What are the implications of the decision?
- More expansive books and records demands. Shareholders are increasingly using Section 220 of Delaware’s General Corporation Law to seek a company’s books and records to investigate potential wrongdoing and mismanagement. Companies may receive more books and records demands to investigate officer-level breaches of the duty of oversight. Those demands may seek the production of categories of documents beyond the board-level materials that have been the traditional focus of Section 220 demands. Companies may decide to evaluate their practices of documenting management oversight programs in formal reports (or other materials) provided by management to the board.
- More litigation demands in response to allegations of officer-level misconduct. The decision makes clear that the board should be capable in most instances of considering whether to pursue claims against officers accused of misconduct. For that reason, we do not expect that this will lead to more lawsuits filed by shareholders in the first instance, but it could prompt shareholders to make additional litigation demands in the wake of allegations of officer-level failures of oversight. Boards should expect that their decisions concerning how to respond to those demands will be closely scrutinized to see whether those decisions themselves give rise to a breach of fiduciary duty claim.
- Shareholders will closely scrutinize board oversight of officers. Boards should expect to continue to have their conduct closely scrutinized following allegations of officer-level misconduct. This includes shareholder investigations of a board’s compliance with its duty of oversight through books and records demands. The decision suggests that a robust board response that addresses identified misconduct can mitigate liability, and it underscores the importance of addressing officer misconduct promptly. Boards should also carefully assess payments made to executives departing under a cloud of potential misconduct and any deviation from company policies in addressing misconduct.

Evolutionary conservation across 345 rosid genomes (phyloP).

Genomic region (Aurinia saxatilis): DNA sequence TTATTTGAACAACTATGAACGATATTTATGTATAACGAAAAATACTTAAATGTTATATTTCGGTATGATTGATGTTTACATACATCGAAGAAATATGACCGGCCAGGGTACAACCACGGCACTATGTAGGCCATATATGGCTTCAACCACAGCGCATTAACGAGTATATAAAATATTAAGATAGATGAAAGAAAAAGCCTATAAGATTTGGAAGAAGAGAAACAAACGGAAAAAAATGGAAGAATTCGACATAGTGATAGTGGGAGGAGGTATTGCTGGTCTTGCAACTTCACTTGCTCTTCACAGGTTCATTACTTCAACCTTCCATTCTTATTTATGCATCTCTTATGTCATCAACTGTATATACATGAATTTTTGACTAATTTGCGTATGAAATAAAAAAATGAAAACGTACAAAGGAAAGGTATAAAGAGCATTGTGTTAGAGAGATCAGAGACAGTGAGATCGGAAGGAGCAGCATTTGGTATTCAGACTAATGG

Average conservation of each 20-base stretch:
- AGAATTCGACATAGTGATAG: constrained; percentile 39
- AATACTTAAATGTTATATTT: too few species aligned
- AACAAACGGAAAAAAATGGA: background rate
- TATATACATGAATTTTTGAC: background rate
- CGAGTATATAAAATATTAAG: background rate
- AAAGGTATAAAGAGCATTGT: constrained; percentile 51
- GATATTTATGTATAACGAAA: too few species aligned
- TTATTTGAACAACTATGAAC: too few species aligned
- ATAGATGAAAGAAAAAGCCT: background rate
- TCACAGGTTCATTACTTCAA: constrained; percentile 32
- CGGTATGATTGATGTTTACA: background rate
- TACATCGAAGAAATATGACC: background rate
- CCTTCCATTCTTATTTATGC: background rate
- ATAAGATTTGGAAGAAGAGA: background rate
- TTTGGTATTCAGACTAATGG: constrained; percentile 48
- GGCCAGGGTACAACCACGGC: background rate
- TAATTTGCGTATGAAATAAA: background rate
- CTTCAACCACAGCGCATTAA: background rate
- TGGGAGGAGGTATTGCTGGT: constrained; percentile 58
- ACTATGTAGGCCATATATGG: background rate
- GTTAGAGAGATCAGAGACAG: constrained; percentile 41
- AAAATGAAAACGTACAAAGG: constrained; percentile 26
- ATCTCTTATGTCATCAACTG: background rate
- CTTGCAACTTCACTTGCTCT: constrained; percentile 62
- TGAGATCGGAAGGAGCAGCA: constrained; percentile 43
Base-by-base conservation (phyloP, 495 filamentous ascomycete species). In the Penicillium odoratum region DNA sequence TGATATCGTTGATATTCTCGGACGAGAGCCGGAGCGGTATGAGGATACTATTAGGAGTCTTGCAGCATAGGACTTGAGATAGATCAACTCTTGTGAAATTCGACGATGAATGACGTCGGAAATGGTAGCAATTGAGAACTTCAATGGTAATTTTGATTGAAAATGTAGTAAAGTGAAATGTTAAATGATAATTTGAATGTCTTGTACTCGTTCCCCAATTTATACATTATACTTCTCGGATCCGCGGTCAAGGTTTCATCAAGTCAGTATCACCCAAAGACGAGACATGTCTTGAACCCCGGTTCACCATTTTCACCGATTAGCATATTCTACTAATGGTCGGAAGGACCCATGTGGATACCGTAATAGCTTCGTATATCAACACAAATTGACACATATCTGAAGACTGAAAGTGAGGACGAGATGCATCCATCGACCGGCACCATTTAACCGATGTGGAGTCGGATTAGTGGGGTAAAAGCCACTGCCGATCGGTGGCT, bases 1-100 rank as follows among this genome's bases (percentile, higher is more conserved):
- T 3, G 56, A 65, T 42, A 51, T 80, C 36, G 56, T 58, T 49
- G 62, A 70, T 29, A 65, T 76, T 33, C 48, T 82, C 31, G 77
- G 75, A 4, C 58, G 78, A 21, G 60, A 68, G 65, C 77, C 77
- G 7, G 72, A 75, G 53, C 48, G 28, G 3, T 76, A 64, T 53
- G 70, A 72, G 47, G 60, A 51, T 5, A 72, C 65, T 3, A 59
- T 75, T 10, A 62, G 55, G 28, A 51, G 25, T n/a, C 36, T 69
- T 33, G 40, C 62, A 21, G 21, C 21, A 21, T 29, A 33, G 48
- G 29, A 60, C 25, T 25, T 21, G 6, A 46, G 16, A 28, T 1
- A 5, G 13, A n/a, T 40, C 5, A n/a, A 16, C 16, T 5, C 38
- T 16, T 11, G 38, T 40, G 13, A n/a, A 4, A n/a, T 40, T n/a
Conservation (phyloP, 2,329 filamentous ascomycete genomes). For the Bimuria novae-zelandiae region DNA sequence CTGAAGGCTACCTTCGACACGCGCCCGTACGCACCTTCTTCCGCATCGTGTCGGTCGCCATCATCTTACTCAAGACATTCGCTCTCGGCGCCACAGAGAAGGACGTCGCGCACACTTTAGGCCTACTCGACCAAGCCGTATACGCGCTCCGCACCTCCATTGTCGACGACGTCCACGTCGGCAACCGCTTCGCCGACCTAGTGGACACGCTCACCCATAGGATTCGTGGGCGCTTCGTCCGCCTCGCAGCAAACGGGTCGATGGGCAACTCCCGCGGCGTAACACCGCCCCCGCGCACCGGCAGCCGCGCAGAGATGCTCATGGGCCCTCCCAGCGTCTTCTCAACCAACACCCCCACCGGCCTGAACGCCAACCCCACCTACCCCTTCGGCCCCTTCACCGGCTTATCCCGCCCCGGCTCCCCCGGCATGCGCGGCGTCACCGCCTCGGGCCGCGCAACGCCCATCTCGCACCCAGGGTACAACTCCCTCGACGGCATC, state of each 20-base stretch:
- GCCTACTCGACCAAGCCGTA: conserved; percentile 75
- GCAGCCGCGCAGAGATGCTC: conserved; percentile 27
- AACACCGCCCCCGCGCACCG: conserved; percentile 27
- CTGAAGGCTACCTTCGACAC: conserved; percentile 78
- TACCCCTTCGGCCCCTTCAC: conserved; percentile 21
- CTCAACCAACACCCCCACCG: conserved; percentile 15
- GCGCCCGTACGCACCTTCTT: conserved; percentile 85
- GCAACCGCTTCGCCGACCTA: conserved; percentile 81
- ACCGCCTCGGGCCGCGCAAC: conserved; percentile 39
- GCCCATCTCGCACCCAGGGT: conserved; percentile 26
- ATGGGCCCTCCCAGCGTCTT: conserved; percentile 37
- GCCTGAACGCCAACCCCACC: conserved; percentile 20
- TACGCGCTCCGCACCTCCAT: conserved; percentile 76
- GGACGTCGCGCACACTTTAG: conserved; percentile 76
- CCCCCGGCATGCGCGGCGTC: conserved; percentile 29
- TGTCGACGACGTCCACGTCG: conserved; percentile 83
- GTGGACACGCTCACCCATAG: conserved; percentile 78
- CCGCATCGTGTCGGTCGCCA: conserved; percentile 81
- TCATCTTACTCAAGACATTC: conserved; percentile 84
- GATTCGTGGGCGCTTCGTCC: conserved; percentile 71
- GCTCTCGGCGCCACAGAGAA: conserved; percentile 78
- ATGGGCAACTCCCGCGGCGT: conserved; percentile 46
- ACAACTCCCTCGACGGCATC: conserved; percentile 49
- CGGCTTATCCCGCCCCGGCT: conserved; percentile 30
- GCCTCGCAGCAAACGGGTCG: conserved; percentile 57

- Shareholders may increasingly file duty of loyalty claims in connection with employment-related misconduct. In the decision, the Chancery Court permitted a breach of the duty of loyalty claim to proceed against the executive based on his own alleged misconduct. The holding that the officer’s sexual harassment of employees constituted an independent breach of the duty of loyalty expands the duty of loyalty to encompass “reprehensible” and “selfish” employment-related misconduct that harms the company. Shareholders are likely to use this aspect of the decision to make litigation demands or assert breach of the duty of loyalty claims against officers in other employment-related contexts.
- Expect senior executives to take notice of this decision. Companies will need to assess the implications of this decision in the context of protections available to officers. We expect these issues to factor into decision-making around exculpatory provisions for officers, employment agreements, and D&O insurance coverage.